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Anatomy and Physiology: Integumentary
Terms in this set (69)
Protection from injury
Protection against infection
Regulates body temperature
Regulates water loss
outermost layer of the skin composed of squamous cells. This layer is characterized into two distinct types: thick skin and thin skin.
thickest layer of skin that lies beneath and supports the epidermis. Contains nerve tissue, blood vessels, etc.
innermost layer of the skin that helps to insulate the body and cushion internal organs.
90 % of epidermal cells are keratinized contains keratin (fibrous protein) protects and waterproofs the skin
Arise from red bone marrow and migrate to the epidermis -Constitute small portion of epidermal cells -Participate in immune responses Easily damaged by UV light
(epidermal sublayer) top layer of dead, extremely flat cells. Cell nuclei are not visible.
(epidermal sublayer) thin, flattened layer of dead cells. Only contained in thick skin. (palms of hands and soles of feet)
(epidermal sublayer) rectangular-shaped cells that become increasingly flattened as they move to the surface of the epidermis.
(epidermal sublayer) polyhedral-shaped cells that flatten as they get closer to the stratum granulosum.
stratum basale (germinativum)
(epidermal sublayer) innermost layer of elongated columnar (column-shaped) cells. Consists of basal cells that produce new skin cells.
glands that release entire cells filled with secretory products
produce globules of a fatty material that accumulates, causing the cells to swell and burst. The resulting mixture of fatty material and cellular debris is called sebum.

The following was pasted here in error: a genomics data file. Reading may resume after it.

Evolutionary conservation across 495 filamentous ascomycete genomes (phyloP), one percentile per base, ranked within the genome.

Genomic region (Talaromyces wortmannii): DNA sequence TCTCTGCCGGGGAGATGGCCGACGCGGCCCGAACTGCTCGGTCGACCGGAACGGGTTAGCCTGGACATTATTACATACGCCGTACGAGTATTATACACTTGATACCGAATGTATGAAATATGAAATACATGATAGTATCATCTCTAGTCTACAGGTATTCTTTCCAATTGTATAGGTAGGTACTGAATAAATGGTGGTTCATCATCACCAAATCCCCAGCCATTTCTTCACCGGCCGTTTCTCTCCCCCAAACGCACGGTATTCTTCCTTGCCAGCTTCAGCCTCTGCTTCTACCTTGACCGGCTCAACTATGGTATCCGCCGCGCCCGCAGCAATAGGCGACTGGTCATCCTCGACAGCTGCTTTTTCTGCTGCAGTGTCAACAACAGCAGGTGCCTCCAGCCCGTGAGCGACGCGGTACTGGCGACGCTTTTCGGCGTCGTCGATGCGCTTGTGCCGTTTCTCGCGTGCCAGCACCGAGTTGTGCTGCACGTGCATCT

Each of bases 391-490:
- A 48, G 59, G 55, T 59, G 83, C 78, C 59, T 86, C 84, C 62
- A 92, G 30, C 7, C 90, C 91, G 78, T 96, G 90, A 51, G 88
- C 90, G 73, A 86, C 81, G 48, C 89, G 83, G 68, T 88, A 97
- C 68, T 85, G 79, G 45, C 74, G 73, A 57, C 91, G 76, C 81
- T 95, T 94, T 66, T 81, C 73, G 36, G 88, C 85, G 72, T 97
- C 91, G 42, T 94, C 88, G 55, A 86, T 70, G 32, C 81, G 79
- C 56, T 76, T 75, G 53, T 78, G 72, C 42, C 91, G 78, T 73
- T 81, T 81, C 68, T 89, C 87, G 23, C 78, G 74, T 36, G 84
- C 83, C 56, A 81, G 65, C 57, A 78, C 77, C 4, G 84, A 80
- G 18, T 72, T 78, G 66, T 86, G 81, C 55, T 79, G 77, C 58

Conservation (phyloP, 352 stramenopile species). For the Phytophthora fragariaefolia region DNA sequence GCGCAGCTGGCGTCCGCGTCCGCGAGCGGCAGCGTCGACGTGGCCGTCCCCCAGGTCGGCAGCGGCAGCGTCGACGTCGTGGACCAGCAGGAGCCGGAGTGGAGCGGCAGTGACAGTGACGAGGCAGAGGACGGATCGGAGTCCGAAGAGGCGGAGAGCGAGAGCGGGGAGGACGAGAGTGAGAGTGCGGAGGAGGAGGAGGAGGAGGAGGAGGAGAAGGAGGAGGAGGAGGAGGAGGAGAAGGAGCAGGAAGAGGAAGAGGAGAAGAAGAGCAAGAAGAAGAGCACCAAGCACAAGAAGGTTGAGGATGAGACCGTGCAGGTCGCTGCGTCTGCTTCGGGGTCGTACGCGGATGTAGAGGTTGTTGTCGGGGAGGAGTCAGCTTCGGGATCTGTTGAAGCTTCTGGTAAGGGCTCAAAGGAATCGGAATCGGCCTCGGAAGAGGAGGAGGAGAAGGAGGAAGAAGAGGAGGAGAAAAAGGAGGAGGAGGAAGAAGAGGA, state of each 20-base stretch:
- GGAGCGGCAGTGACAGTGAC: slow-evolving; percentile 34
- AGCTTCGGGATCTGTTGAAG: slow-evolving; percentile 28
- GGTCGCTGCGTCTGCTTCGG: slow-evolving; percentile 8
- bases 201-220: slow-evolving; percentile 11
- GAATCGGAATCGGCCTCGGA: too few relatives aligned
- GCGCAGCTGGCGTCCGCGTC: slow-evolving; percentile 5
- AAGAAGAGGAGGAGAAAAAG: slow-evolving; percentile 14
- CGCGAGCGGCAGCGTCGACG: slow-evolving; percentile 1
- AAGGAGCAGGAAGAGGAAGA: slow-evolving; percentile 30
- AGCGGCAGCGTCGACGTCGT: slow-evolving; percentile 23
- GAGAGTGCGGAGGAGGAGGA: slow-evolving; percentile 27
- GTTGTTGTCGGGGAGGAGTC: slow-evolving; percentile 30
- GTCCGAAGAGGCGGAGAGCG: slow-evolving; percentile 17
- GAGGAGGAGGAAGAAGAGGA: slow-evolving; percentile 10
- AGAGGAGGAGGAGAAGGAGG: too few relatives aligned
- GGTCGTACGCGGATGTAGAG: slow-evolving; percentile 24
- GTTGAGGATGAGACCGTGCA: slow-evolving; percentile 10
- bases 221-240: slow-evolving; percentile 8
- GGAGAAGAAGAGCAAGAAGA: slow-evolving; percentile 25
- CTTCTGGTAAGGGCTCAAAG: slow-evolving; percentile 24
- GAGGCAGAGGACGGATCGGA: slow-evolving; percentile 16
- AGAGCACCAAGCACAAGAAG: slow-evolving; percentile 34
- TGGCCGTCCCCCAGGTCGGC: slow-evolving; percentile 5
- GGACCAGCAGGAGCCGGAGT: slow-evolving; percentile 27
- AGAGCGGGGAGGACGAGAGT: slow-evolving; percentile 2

8% of the epidermal cells produces melanin, contributes to skin color, and absorbs UV light
located deep within the reticular layer, are sensitive to deep pressure and vibrations.
Least numerous of the epidermal cells Found in the deepest layer of the epidermis-Along with tactile discs, they function in sensation of touch
contains loose (areolar) connective tissue with a rich supply of blood capillaries. It also contains the nerve endings for touch and pain.
part of the papillary layer of the dermis, finger-like projections that extend toward the epidermis, providing it with nutrients and oxygen plus being able to get nerve sensations through the epidermis.
layer of the dermis that lies below papillary layer. Contains dense irregular bundles of collagen, elastic and reticular fibers. These fibrous bundles blend into the papillary layer above and into the underlying subcutaneous layer.
portion of nail found under surface of skin
visible external portion of nail
source from which nails grow, surrounds nail root
layer of epithelium that overlaps and covers the edge of the nail body
small white crescent near the root of the nail where the edge of the nail matrix may be seen
eccrine sweat glands (merocrine)
found in almost every region of the skin and produce a secretion of water and sodium chloride (which is delivered via a duct to the surface of the skin and is used to lower the body's temperature through evaporative cooling.)
special exocrine glands found only in the dermis of the ear canals, produce a waxy secretion known as cerumen to protect the ear canals and lubricate the eardrum.
the process of keratin accumulating within keratinocytes.
programmed cell death where the cell digests its own nucleus and organelles, leaving only a tough, keratin-filled shell behind.
the process through which smooth muscle lining the blood vessels in the dermis relax and allow more blood to enter the skin. During hyperthermia draws heat away from core and lets it radiate through skin.
the process of smooth muscles in the walls of blood vessels in the dermis contracting to reduce the flood of blood to the skin. During hypothermia allows heat to stay near core.
a brown or black pigment produced by melanocytes to protect the skin from UV radiation
a pigment present in the skin that produces a yellow or orange cast to the skin and is most noticeable in people with low levels of melanin.
the red pigment found in red blood cells, can be seen through the layers of the skin as a light red or pink color. Hemoglobin is most noticeable in skin coloration during times of vasodilation when the capillaries of the dermis are open to carry more blood to the skin's surface.
found deep in the dermis, sense pressure and vibration of the skin.
bluish color in skin due to sustained reduction in blood supply to the skin. Hemoglobin in blood becomes depleted of oxygen and appears blue through the layers of skin.